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PPDA board urged to execute duties expeditiously
Publish Date: Aug 13, 2014
PPDA board urged to execute duties expeditiously
Acting Principal Judge(5thR) with PPDA Board members led by Chairperson Olive Zaale Otete (C) soon after swearing in at Commercial Court in Kampala on August 13, 2014. Photo/Hillary Nsambu
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By Hillary Nsambu

Acting Principal Judge David Kutosi Wangitusi has urged the new members of the Public Procurement and Disposal of Assets (PPDA) Appeals Tribunal to be always sober and candid while carrying out their mandate.
 
Wangutusi also urged the members to always make reasoned decisions and in an informed manner. They should also make their decisions in writing and deliver them within a period of not more than ten working days after receiving an application for review.
 
“This is particularly so, because the future of effective and efficient government based on value for money lies on an efficient procurement function. Make your decisions speedily instead of agonizing over them to avoid case backlog and distorting the delivery of services across the country,” the judge cautioned.
 
Justice Wangutusi, who is also the head of the Commercial Court, was Wednesday swearing in office six new members of the PPDA at the court’s library. He was flanked among other judicial officers the Chief Registrar, Paul Wolimbwa Gadenya and other senior Government officers.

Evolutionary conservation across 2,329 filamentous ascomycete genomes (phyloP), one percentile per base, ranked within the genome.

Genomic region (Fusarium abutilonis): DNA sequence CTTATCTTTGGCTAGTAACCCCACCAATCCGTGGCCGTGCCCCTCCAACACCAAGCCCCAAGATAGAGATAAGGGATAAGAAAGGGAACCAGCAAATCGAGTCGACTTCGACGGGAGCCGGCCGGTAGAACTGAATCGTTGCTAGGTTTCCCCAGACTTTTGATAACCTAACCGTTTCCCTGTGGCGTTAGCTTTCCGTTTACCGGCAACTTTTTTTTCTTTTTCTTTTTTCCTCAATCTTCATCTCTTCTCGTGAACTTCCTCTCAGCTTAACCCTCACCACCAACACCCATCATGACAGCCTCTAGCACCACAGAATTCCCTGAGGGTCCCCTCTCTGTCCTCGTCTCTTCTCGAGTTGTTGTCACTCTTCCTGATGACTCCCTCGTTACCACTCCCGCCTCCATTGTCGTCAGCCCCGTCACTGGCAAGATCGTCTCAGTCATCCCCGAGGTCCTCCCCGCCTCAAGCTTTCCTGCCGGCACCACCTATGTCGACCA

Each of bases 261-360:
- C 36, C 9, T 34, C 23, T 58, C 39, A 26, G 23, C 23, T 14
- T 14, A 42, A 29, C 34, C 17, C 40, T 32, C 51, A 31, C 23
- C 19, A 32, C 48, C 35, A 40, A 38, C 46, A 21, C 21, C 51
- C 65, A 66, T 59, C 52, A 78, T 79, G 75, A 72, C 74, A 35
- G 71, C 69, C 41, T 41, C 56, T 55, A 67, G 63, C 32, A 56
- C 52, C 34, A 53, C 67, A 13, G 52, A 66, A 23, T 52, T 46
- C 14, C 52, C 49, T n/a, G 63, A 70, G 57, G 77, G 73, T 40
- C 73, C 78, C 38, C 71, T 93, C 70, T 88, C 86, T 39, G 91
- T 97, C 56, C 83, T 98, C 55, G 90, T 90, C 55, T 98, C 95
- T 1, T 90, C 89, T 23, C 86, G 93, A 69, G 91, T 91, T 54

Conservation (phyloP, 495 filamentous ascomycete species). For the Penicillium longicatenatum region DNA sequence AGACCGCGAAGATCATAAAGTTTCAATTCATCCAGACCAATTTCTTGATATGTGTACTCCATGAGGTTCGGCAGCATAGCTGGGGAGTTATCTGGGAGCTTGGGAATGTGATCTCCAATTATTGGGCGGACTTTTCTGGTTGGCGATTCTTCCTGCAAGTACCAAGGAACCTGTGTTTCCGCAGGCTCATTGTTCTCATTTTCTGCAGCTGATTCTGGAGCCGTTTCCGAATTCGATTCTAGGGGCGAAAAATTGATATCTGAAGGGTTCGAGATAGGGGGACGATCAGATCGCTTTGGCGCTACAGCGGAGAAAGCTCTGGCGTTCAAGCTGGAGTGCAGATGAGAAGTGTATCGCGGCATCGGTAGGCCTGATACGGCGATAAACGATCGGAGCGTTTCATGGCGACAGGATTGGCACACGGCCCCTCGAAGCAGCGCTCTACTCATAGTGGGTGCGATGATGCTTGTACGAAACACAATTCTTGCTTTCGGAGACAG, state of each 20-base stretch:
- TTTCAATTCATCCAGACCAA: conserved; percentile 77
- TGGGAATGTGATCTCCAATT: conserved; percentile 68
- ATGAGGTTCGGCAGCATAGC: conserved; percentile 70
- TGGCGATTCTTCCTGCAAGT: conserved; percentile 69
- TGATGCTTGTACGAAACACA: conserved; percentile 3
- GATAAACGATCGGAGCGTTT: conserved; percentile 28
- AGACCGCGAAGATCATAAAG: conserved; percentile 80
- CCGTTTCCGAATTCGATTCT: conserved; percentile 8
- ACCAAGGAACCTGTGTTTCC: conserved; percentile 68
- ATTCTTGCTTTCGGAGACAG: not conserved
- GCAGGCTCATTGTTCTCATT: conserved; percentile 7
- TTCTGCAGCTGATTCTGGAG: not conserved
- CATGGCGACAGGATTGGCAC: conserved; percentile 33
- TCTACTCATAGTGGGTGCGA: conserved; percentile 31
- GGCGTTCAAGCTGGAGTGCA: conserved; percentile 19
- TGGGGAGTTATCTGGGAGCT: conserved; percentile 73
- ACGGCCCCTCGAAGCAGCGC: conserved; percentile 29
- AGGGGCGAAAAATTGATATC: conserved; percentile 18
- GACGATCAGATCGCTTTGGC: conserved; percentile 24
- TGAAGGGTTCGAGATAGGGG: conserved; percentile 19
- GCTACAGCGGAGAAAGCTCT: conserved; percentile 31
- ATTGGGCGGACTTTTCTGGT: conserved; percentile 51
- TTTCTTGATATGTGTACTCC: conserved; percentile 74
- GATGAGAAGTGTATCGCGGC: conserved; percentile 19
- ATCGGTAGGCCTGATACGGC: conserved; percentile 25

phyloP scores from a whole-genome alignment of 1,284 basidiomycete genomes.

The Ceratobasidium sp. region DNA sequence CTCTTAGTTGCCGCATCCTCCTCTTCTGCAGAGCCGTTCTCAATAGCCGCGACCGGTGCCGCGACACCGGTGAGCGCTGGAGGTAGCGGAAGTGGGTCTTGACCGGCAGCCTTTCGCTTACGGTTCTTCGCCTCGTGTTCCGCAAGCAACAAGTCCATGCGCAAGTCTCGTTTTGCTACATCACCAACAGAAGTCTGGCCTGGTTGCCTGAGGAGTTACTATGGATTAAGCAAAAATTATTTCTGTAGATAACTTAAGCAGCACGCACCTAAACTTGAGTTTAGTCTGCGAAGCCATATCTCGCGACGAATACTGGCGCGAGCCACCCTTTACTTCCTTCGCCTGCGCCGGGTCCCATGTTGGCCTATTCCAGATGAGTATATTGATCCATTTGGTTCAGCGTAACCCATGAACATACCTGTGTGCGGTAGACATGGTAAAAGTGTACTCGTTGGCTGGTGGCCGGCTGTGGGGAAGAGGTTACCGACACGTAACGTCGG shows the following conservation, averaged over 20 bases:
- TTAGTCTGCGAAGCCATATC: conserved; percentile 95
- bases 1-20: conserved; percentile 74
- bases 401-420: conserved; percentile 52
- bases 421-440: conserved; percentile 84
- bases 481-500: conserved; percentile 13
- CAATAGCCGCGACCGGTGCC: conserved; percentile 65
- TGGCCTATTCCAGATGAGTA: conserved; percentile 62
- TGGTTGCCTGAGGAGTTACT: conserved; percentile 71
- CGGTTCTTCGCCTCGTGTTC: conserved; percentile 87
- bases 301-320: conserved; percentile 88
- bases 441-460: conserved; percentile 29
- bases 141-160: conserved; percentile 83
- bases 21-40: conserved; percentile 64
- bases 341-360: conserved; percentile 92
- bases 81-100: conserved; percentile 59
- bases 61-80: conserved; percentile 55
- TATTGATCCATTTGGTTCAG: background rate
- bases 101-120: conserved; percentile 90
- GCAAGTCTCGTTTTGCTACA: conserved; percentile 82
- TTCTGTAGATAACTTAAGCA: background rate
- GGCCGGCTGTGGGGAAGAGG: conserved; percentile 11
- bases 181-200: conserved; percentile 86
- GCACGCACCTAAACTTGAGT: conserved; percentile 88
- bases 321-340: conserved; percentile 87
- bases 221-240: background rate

The new PPDA members are Olive Zaale Otete (chair), David Kabateraine, Abraham Nkata, Joel Kateregga, Moses Adriko and Christine Kaahwa (acting registrar).
 
He urged them to adhere to their oaths and never to depart from the law to which they should be accountable. It should also guide them in their day to day work and; if in doubt, it should be their guide.
 
“The oath equally requires you to serve this country to the best of your abilities, bearing in mind the enormous responsibilities place upon you. Therefore, take this appointment as a special calling for youto make your contribution to our motherland, Uganda.

As PPDA tribunal, you are clothed with quasi-judicial functions to try cases of indiscipline. This will however, necessitate you to observe as a minimum the rule of natural justice; in that you give every person who appears before you a right to be heard,” Wangutusi advised.
 
The judge cautioned the members to avoid bias both in real and perceived terms. They should be guided by the evidence before them and not intuition or rumours and; above all they should be fair to those who appear before them.                              
 

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